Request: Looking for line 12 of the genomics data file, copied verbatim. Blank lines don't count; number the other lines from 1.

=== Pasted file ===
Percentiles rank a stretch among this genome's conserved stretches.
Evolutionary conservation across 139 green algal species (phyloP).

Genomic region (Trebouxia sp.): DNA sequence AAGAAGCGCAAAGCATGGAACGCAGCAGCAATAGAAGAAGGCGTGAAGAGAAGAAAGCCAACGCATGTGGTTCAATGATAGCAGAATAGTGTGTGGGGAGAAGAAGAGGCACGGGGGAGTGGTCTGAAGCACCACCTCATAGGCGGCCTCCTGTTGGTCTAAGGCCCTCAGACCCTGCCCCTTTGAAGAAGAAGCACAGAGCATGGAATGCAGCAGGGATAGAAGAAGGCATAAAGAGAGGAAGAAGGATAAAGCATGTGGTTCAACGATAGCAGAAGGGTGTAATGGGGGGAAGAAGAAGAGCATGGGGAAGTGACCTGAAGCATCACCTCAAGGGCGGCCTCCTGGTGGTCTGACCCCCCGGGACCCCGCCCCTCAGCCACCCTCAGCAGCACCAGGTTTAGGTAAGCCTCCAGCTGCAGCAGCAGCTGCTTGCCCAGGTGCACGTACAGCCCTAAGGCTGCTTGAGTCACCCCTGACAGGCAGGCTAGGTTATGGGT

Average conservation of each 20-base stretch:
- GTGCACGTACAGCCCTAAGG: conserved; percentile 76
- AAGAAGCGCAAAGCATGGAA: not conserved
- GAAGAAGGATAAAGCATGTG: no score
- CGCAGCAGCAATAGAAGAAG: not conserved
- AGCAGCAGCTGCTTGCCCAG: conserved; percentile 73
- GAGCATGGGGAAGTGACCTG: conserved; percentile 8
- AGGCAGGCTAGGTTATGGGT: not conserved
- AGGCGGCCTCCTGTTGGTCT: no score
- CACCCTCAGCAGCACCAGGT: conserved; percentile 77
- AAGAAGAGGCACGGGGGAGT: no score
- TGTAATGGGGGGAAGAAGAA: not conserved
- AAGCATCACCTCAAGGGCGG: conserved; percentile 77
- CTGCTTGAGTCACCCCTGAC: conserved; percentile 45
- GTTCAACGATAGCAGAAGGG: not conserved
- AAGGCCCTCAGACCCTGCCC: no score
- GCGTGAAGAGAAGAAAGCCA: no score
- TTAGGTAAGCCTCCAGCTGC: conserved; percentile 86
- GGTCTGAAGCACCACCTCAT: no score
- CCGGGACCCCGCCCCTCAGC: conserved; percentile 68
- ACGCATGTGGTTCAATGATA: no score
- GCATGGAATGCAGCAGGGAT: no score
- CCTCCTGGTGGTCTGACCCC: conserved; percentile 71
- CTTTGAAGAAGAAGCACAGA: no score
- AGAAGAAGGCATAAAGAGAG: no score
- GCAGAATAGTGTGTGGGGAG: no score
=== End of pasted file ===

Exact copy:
- AGGCGGCCTCCTGTTGGTCT: no score